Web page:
I have just read a perfect summary by Stephen Bayley of one of the principles underpinning my thoughts on this blog.
For me, the debate was a chance to go rhetorical about the single cultural principle I hold most dear: that history and tradition are things you build on with pride and conviction, not resorts you scurry back to when you can think of nothing better to do. I believe that to deny the present is to shortchange the future. These things I learnt from Nikolaus Pevsner.
In Bayley’s account, the debate sounds very stimulating. Supporting the motion were David Starkey and Roger Scruton. Bayley caricatures them thus:
Starkey and Scruton see culture as a serial that has been recorded in episodes and canned in perpetuity for posterity. The task, in their view, is not to augment architectural history with up-to-date improvements, but regularly to revisit the past for edification and instruction.
Bereft of optimism or enthusiasm, bloated with sly and knowing cynicism, they see no value in contemporary life.
Opposing the motion were Germaine Greer (“after Clive James, our Greatest Living Australian National Treasure”) and Bayley himself. The outcome of the debate? The motion was lost resoundingly. Clearly the audience was convinced by the notion that beauty was not fixed at some past time, but is still being made, albeit in a different tradition.
This was not because we were so very clever, but because Starkey and Scruton were so very wrong. And what was the turning point? One, Greer said what a beautiful spring day it was. Whose mood was not enhanced by sunshine and flowers and blue skies? No dissenters, there. Two, in despair at their negativism, cynicism and defeatism, I asked Starkey and Scruton: “Why is it I like what you like (which is to say: medieval, renaissance and Victorian), but why you are so limited and snitty and crabby you see no value in what I like?” No dissenters here, either.
Wonderful to prove that the British are not, indeed, indifferent to beauty.
Reading Bayley’s account, I felt that the traditionalists’ view was not just applicable to beauty. Many things, including language and weights and measures are held by some to be better in some historical form. On the other hand, I am not sure that the resistance to modernity is a related to fear of change, which is how it is often characterised.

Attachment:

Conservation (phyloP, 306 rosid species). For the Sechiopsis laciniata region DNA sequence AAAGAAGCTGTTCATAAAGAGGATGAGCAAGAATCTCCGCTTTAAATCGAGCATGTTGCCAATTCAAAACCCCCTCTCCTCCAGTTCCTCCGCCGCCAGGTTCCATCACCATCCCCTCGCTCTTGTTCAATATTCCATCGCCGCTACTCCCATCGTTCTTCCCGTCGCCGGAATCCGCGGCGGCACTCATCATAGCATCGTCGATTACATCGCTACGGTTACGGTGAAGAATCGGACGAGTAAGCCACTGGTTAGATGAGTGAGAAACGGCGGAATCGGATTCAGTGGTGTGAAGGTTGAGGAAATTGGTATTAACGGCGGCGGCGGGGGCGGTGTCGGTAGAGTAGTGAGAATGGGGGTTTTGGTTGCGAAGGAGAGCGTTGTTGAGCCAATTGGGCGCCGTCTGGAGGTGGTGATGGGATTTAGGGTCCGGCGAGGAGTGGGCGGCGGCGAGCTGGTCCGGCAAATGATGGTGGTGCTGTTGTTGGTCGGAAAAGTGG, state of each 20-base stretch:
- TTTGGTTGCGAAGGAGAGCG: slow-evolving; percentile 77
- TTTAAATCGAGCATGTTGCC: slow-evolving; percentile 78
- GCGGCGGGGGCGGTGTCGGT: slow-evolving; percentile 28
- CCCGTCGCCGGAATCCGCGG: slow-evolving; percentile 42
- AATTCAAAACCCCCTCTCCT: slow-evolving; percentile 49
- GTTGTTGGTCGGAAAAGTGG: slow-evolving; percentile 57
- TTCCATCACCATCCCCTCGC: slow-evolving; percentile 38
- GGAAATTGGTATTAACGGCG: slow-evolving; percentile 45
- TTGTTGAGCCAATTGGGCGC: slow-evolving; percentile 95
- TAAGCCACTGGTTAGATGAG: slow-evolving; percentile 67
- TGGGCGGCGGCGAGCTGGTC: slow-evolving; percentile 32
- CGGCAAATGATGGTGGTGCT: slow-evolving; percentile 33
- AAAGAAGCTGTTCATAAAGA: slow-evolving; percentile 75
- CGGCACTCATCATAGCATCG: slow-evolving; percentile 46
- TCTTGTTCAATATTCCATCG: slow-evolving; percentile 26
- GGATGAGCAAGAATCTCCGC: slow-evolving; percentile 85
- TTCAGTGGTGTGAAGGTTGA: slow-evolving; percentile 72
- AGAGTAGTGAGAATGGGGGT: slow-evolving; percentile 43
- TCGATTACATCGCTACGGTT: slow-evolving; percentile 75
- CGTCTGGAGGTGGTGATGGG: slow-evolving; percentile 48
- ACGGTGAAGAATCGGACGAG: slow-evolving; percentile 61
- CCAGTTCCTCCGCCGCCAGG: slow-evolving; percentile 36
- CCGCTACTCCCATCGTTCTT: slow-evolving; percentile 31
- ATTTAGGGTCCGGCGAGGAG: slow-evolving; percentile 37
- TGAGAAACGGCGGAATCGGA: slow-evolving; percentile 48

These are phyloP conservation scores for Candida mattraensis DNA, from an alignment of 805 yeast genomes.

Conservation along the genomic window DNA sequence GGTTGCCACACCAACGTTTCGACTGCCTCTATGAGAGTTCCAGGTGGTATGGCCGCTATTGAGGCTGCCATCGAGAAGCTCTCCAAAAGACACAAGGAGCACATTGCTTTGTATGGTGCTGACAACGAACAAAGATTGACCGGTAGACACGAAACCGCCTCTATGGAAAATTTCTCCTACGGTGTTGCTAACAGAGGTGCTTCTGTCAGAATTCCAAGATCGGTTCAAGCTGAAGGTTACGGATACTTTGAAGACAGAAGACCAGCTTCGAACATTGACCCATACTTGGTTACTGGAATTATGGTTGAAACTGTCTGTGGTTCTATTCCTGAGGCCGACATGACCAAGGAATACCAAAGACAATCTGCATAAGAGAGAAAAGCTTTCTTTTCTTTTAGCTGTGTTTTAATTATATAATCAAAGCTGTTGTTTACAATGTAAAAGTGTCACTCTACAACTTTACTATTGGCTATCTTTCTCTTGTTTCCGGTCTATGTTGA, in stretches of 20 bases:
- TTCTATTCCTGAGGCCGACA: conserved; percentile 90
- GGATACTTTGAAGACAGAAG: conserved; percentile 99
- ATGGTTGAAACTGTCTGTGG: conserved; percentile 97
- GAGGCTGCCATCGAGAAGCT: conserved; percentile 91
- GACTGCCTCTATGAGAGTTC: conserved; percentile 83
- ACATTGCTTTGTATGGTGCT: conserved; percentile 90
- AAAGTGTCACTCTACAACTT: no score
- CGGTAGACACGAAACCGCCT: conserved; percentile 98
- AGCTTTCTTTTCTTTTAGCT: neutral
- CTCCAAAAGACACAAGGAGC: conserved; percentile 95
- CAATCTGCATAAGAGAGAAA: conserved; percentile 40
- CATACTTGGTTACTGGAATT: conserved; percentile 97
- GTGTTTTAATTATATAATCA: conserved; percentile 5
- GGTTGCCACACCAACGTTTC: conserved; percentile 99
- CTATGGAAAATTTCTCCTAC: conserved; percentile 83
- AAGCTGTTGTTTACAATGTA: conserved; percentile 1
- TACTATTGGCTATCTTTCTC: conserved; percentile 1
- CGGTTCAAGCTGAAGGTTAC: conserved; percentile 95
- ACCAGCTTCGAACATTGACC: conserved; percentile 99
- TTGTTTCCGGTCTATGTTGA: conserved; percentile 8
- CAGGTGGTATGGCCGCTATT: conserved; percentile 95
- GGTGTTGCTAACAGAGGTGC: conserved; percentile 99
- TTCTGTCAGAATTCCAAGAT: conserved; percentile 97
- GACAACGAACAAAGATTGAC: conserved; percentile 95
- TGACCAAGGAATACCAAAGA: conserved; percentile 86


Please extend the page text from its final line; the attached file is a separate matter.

The problem, I think, is that we see the past in a sanitised form. The things that are left from bygone eras tend to be the most beautiful. However, we forget this and assume that we see a true picture of what our forbears experienced. Keats’s grecian urn is a prime example.
Famously, Keats’s poem ends with an assertion that truth and beauty are inseparable. For me, however, the phrase before that is more interesting:
When old age shall this generation waste,
Thou shalt remain, in midst of other woe
Than ours, a friend to man, to whom thou sayst…
Keats appears to be suggesting that the urn will always persist because of its beauty. Given the fragility of antique ceramics, this must be a forlorn hope. In general, however, the probability of survival of any given artefact must surely be proportional to its beauty: people are more likely to take care of such things than they are of their uglier counterparts. As a result, our view of the past is inevitably a sanitised one, containing only the good parts, with little of the bad.
By contrast, we experience all of the present — the good and the bad. Sometimes it is difficult to tell which is which. In the face of such uncertainty, it is not surprising that some people prefer to turn against the present and seek solace in the past. I think this is where Scruton and Starkey sit, whereas Greer and Bayley are happy to explore the present — risking the possibility that what they regard as worthwhile will turn out with the passage of time to be ugly and worthless.
I think they are right to take that risk. To do otherwise is to fail to take part in the process by which the things that are worthwhile are preserved for future generations. We need to remember to do the same in our organisations — not to hold on to repositories of old knowledge just because they are old, but to open our minds to the possibility of the creation of new knowledge by whatever means (and to risk some of that new knowledge being worthless).